Beirut Star


IT’S early Tuesday evening in a house with an empty fridge, a cold oven, a celebration underway, and an uncomfortable expectation on me. Apparently, I was supposed to have organised some special food.

Ah, this may have slipped my mind. And it’s now 5.00pm. Did I mention, it's a Tuesday. Suddenly I’m thinking very, very hard. At 5.05pm? Still thinking. But also now cursing high-maintenance lockdown meal restaurants who all need days of notice, even if there is a slot available, and just do weekends anyway.

Moving swiftly on to 5.10pm and I'm flicking very rapidly through my phone. At 5.20pm? Even faster flicking. 5.25pm, boo-yah, problem solved. At 5.26pm I impart this great news.

The reply: “Did you just say we’re having kebabs – on my birthday?” At 5.50pm I’m standing in the doorway of The Beirut Star in Govan explaining across a table laden with wipes and gels to a chef tending a glowing charcoal grill that a) I definitely did order a meal 2) No, it really didn’t have chips 3) No, it definitely did not have a collection time of 6.50pm 4) Yes, it absolutely should be ready to pick-up at 5.50pm.

Ever had that awful feeling you may be at entirely the wrong restaurant? Eventually, I find a confirmation email and in a Chamberlain-esque gesture brandish my phone across the table with the collection time glowing triumphantly on it. Silence. Then, ah, this meal we are cooking just now, comes the reply. Phew. Now we’re all pals.

At 6.10pm I’m walking back into the house with the birthday kebabs. I don’t want to give the ending away too early but somewhere around 7pm my family will be saying, quite genuinely, as we sit back from a table strewn with the smash and grab of dishes well tackled that this has been the best lockdown meal we have ever had. By far. And we’ve had a few.

Were they kebabs? Yeah, but very proper ones. Farruj msahab first though. A golden crisp and boned and actually whole baby chicken (not portions as so many dodgy places do) lemony, seasoned with herbs, flakes of oregano still visible, crackling magnificently apart to be be piled on plates with that sumptuous butter rice.

Spinach lamb, randomly ordered, now looked at in surprise but the meat carmelised and all fully loaded with the flavours of garlic and coriander and somehow still succulent and juicy. Hummus beiruti with fresh parsley and oil and beans, then very good falafel too that we all dive into dipping and crunching and commenting upon.

There’s a tub with a creamy, chilli-ish paprika-ish dressing, a full dish of smoked aubergine baba-ghanouj, another full serving of a vibrantly green and crunchy fattoush; toasted bread chunks in the salad and pomegranate. Lots more. Sticks of those little purple salty savoury Lebanese pickles, onions seasoned and dusted with herbs, a full mixed grill I didn’t even, ahem, realise I had ordered. And hunks of succulent lamb mashawi, genuinely properly marinated and therefore moist and herby; seared chicken chunks from the grill; a chicken shawarma that somehow manages to have the faint fragrance of cinnamon and even a hint of nutmeg. And all of it accompanied by those large, thin, puffy Lebanese breads.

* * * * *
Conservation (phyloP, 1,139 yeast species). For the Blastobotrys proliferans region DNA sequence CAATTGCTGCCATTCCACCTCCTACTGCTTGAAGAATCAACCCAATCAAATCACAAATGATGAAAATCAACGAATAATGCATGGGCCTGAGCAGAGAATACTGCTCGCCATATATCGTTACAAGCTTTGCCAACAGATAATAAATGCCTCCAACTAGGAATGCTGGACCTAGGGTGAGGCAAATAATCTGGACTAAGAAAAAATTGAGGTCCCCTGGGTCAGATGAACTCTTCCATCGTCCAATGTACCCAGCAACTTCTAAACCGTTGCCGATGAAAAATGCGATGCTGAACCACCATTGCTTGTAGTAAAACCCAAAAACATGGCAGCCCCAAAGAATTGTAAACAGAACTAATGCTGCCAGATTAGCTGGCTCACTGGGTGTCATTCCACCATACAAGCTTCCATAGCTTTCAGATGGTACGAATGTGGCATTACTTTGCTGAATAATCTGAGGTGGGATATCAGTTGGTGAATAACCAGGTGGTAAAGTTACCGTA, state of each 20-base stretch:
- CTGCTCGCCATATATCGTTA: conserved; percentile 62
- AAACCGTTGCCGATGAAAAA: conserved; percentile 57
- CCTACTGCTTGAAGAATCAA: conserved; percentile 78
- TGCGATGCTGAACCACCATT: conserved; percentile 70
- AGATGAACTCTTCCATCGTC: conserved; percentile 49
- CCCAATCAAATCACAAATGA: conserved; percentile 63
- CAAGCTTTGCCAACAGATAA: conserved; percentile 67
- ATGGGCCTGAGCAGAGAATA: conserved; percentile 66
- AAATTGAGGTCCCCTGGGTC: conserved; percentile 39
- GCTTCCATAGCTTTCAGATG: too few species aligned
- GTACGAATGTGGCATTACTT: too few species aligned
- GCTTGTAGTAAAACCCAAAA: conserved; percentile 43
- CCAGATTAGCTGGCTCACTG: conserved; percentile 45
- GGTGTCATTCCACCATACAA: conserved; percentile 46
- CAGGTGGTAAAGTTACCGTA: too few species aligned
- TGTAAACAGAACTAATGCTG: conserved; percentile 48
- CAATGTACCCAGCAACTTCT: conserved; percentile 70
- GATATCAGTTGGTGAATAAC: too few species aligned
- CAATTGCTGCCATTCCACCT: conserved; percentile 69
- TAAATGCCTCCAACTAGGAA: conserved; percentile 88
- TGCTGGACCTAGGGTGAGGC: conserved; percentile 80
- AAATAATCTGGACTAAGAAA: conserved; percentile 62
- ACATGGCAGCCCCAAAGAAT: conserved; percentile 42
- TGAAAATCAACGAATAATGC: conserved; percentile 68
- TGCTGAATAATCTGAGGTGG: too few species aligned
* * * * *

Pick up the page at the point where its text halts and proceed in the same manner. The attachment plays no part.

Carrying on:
We finish off with slices of cool fresh fruit. Just apple and orange – but simple and refreshing.

Why was this so good? At one stage we were eating chicken from the charcoal grill prepared in three different ways. Because every single thing had an individual flavour and was, somehow, by someone, prepared with care.

How much did I pay for all this? Well, I thought I was ordering the set meze; those mixed hot and cold mezze for £27 and expecting tabbouleh, labneh, kabees, those punchy Armenian sausages, the fabulous little borak pastries I have had before. But when the dust settled I realise I had ordered instead the set menu at £38. Oops. Plus some other dishes. Hey, doesn’t matter. Worth every penny.

Beirut Star

450 Paisley Rd West

Glasgow G51 1PX

0141 427 7277

Menu: Proper stand-up Lebanese restaurant with a deep, wide charcoal grill and a serious commitment to preparing all those fabulous meze with full-fat flavour

Price: Charcoal grill dishes hover around the £11 mark, meze much cheaper, though a special occasion demanded a £38 set menu.

Food: A charcoal grill that is used with skill and care meaning moist, seasoned and full flavoured whole baby chicken; juicy, caramelised lamb. Great flavours. Very good all round.